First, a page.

A competitor shows interest in Northern Rock’s mortgages

The government’s bodged sale/reorganisation of Northern Rock has a new complication today.

We learn that one mortgage bank is interested in buying the mortgages. Maybe others would be too. The response depends on the price they are prepared to offer, and on whether there will be a successful new owner/lead shareholder or not.

My advice is to say to anyone interested in buying the mortgages that there will be a competition to sell some of them if after a suitable period there is no successful bidder for the whole business. This is a decision which has to be taken by the Northern Rock board, but one which should be influenced by the Bank of England telling them they want some of the taxpayers money back soon.

It would be quite wrong to enter discussions with just one buyer of mortgages, without allowing others to bid. It would be wrong to force the sale of good mortgages at a large discount under the pressure of circumstance. There should be a reserve price which protects the taxpayers’ interest. That is why we need a timetable for repayment which allows this immediate market crisis to pass, and allows some sense to return to the market in second hand mortgages, so the shareholders and taxpayers get proper value for their asset and their security.

At a time when even the Bank of England acknowledges there is insufficient market liquidity, it must be obvious to the authorities they will not get a good price for anything being sold in distressed conditions. First sort out the worst of the credit crunch, by making markets more liquid, and getting banks through their year end book squaring, then see what can be realised to cut the debt mountain at Northern Rock.

Meanwhile the ECB is upping its intervention in markets substantially, as it sees how serious the squeeze has become. The Fed is taking all sorts of action ,trying to repackage off balance sheet debts, cutting interest rates and making cash available. It is still the Bank of England that is doing too little very late, as it still seems to be in denial over how dramatic this year end credit crunch is.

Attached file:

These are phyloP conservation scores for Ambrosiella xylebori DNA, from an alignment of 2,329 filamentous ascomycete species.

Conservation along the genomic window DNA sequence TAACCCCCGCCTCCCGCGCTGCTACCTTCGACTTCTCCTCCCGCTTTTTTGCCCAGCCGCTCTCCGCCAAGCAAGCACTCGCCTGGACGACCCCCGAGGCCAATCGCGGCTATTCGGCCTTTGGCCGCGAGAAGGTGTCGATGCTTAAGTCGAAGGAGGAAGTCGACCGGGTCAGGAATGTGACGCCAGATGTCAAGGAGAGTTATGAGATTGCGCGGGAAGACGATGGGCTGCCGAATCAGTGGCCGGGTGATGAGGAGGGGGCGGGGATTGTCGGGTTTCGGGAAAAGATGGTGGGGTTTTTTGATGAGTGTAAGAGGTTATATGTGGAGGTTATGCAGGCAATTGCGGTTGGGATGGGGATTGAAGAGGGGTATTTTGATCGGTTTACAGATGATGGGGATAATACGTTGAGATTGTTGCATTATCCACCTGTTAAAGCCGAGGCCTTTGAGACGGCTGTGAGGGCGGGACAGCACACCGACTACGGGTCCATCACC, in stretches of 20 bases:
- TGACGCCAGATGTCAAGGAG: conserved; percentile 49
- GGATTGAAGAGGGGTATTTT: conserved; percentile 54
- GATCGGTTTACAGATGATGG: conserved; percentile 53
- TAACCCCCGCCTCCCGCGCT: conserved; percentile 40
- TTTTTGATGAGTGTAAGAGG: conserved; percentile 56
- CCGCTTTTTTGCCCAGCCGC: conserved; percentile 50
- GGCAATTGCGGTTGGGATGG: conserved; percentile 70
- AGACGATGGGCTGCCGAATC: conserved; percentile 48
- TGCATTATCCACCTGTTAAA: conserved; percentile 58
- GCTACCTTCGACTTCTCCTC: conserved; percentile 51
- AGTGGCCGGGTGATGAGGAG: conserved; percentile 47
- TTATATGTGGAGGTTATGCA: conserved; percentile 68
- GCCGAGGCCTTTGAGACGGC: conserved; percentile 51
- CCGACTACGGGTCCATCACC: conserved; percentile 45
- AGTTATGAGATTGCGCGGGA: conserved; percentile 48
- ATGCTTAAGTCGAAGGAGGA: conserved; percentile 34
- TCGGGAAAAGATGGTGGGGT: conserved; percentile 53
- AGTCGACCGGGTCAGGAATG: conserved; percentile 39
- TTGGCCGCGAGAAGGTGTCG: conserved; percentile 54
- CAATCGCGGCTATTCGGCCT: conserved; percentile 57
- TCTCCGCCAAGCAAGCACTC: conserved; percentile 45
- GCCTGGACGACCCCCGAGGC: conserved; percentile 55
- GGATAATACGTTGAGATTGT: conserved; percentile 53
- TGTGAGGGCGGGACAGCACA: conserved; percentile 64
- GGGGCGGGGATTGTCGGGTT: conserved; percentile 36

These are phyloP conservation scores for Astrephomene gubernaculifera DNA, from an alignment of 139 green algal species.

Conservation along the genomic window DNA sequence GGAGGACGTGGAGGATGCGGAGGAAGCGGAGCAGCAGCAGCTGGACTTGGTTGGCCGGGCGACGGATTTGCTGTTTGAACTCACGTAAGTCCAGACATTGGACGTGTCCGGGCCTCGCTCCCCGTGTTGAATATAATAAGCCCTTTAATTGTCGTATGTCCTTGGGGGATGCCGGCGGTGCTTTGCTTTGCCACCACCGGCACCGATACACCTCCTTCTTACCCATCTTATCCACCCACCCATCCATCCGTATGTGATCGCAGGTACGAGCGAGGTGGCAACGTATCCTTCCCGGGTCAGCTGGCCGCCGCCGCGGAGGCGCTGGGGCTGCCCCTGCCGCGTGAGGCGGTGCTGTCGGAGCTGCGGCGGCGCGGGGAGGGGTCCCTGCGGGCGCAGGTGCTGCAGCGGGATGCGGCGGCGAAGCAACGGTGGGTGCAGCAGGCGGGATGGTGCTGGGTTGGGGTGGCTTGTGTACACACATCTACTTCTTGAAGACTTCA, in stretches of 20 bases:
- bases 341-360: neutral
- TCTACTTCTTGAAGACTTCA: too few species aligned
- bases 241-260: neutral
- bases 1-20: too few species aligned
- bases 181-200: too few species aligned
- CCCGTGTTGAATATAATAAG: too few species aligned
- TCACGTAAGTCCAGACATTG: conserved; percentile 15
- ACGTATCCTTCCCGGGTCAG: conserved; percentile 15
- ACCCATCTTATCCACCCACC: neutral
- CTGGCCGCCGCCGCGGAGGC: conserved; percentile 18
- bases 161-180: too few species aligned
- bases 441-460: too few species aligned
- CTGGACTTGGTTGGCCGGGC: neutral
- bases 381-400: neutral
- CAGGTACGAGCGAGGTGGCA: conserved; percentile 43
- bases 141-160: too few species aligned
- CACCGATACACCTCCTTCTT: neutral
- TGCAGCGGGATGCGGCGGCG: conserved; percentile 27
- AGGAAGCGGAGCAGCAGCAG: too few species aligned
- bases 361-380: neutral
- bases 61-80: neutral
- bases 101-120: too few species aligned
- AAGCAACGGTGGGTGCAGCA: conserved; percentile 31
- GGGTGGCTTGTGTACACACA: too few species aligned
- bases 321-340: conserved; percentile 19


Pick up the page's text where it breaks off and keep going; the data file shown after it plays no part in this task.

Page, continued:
We will not know until the new year whether the banks will feel able to lend a bit more once their year ends are out of the way, or whether their balance sheet stretch is such that current restricted lending is the new norm. Some people say that of course there must be a long period of much restricted lending, as the west has overblown the credit for too long.

Whilst agreeing that money was far too loose, and agreeing that the Basel rules encouraged all sorts of off balance sheet lending that the regulators allowed to happen on too large a scale, I do not agree that we want to live through a long period of little new credit being advanced.

I want to live in a country where young people have a chance of raising a mortgage on their incomes to be able to buy a house. I want new businesses starting up and existing businesses wanting to expand to be able to borrow money to grow and create jobs. It is not evil to lend and to borrow. It is crucial to a successful enterprise ecomnomy, and it is beneficial both to those of us with savings in our pensions or elsewhere to lend, and those in need of borrowings to get started.


  1. Francis Irving
    December 19, 2007

    The problem is that anyone wanting to buy their first house this century has been forced to borrow irresponsibly, because other people are.

    In Q3 2007, median mortgage advance as multiple of salary was 3.39 times. For all of the 1970s, 1980s and 1990s it was between 1.9 and 2.4 times (Council of Mortgage Lenders statistics).

    This looser credit is good while the economy is doing well, and interest rates are low. People can afford the repayments, they’re no higher than the rents they’d be paying anyway. It is a good thing, even though it meant an upwards readjustment in house prices.

    But what happens if something goes wrong? What happens in an economic slump, whatever the cause? There’s no margin for error any more.

  2. Neil Craig
    December 19, 2007

    "I want to live in a country where young people have a chance of raising a mortgage on their incomes to be able to buy a house"

    The ONLY way to do that is by allowing the building of more houses. Everything else is moving around the rules by which we decide who gets them. This only matters if they exist. There is no technical reason why houses need cost remotely what they do. It is all "planning" regulations which prevent builders building &/or require them to use Victorian building practices.

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